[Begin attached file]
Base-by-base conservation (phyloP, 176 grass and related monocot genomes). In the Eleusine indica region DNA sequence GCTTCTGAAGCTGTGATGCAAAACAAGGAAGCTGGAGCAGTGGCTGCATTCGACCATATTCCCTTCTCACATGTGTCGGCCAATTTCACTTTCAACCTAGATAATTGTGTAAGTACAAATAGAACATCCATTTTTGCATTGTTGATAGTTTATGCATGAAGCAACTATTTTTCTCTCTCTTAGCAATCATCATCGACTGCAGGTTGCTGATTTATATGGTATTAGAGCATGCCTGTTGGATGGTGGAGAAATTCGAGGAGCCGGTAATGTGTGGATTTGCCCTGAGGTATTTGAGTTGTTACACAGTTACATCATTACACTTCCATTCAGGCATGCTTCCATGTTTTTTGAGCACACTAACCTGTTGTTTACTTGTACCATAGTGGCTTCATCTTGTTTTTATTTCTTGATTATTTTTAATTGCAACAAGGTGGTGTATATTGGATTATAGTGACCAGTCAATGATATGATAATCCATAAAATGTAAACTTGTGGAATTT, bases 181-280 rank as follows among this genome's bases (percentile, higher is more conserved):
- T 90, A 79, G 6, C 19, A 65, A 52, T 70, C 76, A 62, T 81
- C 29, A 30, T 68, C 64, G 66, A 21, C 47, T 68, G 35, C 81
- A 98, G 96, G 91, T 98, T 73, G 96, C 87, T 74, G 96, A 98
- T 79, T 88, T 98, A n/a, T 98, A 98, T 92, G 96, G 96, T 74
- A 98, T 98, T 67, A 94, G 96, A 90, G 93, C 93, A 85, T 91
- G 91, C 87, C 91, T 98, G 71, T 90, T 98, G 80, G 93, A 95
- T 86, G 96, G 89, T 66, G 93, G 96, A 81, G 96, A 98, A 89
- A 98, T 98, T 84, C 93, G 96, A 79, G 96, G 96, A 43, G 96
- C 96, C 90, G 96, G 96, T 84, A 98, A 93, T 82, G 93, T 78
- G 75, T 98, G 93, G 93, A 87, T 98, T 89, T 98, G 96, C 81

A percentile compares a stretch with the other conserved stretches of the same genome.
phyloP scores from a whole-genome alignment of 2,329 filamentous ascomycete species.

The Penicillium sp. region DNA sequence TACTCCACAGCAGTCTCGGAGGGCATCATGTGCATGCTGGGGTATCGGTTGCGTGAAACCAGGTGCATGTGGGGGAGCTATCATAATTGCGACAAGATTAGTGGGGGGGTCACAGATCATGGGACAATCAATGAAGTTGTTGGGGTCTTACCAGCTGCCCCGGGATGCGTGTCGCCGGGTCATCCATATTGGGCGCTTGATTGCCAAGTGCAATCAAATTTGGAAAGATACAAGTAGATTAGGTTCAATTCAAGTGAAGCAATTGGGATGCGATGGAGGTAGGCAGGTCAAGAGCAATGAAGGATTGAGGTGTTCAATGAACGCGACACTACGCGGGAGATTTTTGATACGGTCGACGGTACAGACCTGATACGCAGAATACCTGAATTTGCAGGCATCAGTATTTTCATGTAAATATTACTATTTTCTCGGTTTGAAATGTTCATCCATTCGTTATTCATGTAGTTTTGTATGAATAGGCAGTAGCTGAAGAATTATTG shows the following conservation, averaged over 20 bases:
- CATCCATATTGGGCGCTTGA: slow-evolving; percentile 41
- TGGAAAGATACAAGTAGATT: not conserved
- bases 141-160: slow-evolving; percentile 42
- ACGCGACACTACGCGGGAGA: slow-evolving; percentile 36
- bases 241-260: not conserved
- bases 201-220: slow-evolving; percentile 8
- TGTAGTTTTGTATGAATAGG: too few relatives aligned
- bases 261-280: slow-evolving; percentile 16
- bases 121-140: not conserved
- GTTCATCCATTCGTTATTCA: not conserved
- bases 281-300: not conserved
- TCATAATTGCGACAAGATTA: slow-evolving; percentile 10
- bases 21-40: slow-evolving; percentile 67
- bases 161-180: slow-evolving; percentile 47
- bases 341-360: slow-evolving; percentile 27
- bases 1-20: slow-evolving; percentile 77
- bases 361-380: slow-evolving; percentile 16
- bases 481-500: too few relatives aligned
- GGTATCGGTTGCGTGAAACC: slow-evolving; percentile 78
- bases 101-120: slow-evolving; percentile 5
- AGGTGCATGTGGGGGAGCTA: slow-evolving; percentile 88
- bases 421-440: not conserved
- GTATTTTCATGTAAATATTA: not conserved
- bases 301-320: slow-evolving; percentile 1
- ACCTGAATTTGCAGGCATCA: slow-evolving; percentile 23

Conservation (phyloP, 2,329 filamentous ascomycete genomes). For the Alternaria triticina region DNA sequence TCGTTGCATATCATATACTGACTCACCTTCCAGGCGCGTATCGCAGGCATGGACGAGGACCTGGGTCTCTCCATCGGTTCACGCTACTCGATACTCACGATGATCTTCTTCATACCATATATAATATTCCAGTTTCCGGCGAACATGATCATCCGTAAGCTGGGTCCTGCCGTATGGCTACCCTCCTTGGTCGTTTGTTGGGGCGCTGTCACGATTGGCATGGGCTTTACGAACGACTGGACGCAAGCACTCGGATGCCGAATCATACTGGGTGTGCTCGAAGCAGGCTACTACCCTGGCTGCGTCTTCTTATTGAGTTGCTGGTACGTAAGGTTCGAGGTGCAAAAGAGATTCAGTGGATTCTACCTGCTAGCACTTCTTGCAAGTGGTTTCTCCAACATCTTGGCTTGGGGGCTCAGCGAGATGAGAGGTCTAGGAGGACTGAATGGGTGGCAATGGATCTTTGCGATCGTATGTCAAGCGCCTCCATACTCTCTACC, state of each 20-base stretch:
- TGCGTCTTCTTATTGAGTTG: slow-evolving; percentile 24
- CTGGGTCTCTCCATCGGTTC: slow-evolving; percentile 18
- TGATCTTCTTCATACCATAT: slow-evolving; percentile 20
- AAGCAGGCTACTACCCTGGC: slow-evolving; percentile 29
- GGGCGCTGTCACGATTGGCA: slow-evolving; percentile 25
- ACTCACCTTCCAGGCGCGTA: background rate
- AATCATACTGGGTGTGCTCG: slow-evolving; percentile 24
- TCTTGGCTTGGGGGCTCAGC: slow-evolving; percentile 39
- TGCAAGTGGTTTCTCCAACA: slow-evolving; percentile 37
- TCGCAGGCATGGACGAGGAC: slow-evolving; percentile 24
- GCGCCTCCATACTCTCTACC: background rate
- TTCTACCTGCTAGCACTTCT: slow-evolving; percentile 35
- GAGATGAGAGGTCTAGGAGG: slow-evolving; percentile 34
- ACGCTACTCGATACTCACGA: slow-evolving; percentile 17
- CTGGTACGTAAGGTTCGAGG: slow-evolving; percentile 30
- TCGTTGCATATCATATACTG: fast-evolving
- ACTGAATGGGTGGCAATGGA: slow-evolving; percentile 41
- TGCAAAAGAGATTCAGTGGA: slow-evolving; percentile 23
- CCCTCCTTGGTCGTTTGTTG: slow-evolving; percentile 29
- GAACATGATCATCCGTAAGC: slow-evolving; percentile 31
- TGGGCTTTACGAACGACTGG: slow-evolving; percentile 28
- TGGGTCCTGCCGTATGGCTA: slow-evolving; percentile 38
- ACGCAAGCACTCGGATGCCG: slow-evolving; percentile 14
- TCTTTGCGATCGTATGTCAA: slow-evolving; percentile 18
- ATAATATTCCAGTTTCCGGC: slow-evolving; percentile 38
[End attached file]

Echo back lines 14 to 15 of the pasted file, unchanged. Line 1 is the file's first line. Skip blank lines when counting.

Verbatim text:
The Penicillium sp. region DNA sequence TACTCCACAGCAGTCTCGGAGGGCATCATGTGCATGCTGGGGTATCGGTTGCGTGAAACCAGGTGCATGTGGGGGAGCTATCATAATTGCGACAAGATTAGTGGGGGGGTCACAGATCATGGGACAATCAATGAAGTTGTTGGGGTCTTACCAGCTGCCCCGGGATGCGTGTCGCCGGGTCATCCATATTGGGCGCTTGATTGCCAAGTGCAATCAAATTTGGAAAGATACAAGTAGATTAGGTTCAATTCAAGTGAAGCAATTGGGATGCGATGGAGGTAGGCAGGTCAAGAGCAATGAAGGATTGAGGTGTTCAATGAACGCGACACTACGCGGGAGATTTTTGATACGGTCGACGGTACAGACCTGATACGCAGAATACCTGAATTTGCAGGCATCAGTATTTTCATGTAAATATTACTATTTTCTCGGTTTGAAATGTTCATCCATTCGTTATTCATGTAGTTTTGTATGAATAGGCAGTAGCTGAAGAATTATTG shows the following conservation, averaged over 20 bases:
- CATCCATATTGGGCGCTTGA: slow-evolving; percentile 41